The scene is so common, it's cliché: Your adorable child looks longingly into your eyes, begging for a pet. You somehow navigate the emotionally fraught minefield of cat vs. dog. Then it's time to talk chores. Source
  • 'Eventually, many will run out': How an LCBO strike could impact restaurants and bars

    Economic CBC News
    A long drawn-out strike by liquor store workers could have a significant impact on Ontario's restaurants, wine importers, bars and consumers — but it may offer a boon to some local wineries. "Eventually, many [restaurants and bars] will run out, if not all, if it goes into a month, two months," said Tony Elenis, president and CEO of the Ontario Restaurant Hotel and Motel Association. Source
  • Ivanka Trump ordered to testify in dispute with shoe company

    Economic CTV News
    NEW YORK -- Ivanka Trump must testify in a dispute with an Italian shoemaker over one of her company's shoe designs, a judge said Friday. U.S. District Judge Katherine Forrest rejected a request by the senior White House aide's lawyers that she be blocked from submitting to a deposition in the trademark infringement lawsuit brought by Aquazzura Italia SRL against her and her company IT Collection LLC. Source
  • Cooling measures already affecting hot Toronto housing market: survey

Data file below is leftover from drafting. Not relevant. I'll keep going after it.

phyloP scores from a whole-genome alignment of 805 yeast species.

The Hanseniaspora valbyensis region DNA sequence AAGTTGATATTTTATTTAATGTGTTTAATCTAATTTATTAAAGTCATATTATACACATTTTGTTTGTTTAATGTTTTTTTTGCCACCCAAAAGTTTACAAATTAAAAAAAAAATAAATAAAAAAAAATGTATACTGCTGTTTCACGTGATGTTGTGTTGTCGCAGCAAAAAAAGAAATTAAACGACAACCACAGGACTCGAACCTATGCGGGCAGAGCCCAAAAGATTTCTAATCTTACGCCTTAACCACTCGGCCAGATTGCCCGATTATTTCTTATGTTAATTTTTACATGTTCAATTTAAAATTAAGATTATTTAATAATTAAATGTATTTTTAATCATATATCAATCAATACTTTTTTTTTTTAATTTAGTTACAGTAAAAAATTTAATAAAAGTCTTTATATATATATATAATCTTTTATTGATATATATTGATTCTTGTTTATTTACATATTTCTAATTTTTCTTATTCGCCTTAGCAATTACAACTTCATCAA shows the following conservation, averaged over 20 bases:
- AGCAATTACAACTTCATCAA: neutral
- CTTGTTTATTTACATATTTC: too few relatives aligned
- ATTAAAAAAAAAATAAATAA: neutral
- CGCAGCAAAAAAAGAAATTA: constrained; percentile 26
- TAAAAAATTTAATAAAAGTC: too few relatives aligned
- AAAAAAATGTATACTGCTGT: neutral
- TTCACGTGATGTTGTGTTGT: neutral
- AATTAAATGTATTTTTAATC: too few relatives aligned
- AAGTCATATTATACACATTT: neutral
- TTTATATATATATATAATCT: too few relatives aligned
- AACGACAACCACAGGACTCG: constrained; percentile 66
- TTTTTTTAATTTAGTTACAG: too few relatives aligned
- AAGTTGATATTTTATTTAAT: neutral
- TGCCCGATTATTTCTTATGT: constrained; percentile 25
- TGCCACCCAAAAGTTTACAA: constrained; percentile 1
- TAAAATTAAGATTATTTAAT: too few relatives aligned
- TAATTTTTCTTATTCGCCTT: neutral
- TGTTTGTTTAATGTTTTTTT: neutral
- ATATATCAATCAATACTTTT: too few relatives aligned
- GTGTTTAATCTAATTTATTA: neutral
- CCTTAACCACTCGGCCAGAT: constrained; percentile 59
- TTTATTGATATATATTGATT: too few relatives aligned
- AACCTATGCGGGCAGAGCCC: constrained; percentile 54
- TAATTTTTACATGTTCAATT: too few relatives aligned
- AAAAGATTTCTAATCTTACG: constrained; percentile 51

Economic CTV News
    The recent intervention by the Ontario government to cool the Toronto-area’s hot housing market is already having an impact on sellers and buyers plans for the year, according to a new poll. At the end of April, Ont. Source
  • Why is the American teen summer job disappearing? [Video]

    Economic Toronto Sun
    WASHINGTON — It was at Oregon’s Timberline Lodge, later known as a setting in the horror movie “The Shining,” where Patrick Doyle earned his first real paycheque. He was a busboy. The job didn’t pay much. But Doyle quickly learned lessons that served him for years as he rose to become the CEO of Domino’s, the pizza delivery giant: Source
  • Waiting for a Canadian housing crash? Warren Buffet bets against it buying 38% stake in Home Capital Group Inc.

    Economic Toronto Sun
    Warren Buffett's deal to back Home Capital Group Inc. does more than support a struggling mortgage lender -- it's a vote of confidence for a housing market that everyone from investors to global ratings companies say is a bubble ready to burst. Source
  • CIBC looks to generate quarter of earnings from U.S.

    Economic CBC News
    CIBC closed its acquisition of Chicago-based PrivateBancorp on Friday, securing its foothold in the U.S. where CEO Victor Dodig said the bank hopes to one day generate a quarter of its earnings. The Canadian bank now earns roughly five per cent of its profits in the U.S. Source
  • CIBC closes acquisition of U.S.-based PrivateBancorp

    Economic CTV News
    TORONTO -- CIBC closed its acquisition of Chicago-based PrivateBancorp on Friday, securing its foothold in the U.S. where CEO Victor Dodig said the bank hopes to one day generate a quarter of its earnings. The Canadian bank (TSX:CM) now earns roughly five per cent of its profits in the U.S. Source
  • Consumer demand for debt as high as it has ever been, Equifax says

    Economic CBC News
    Canadians' appetite for debt is as insatiable as ever, a new report from credit monitoring firm Equifax says. Equifax calculates that Canadian consumers owed $1.729 trillion at the end of the first quarter, an increase of 6.9 per cent in a year. Source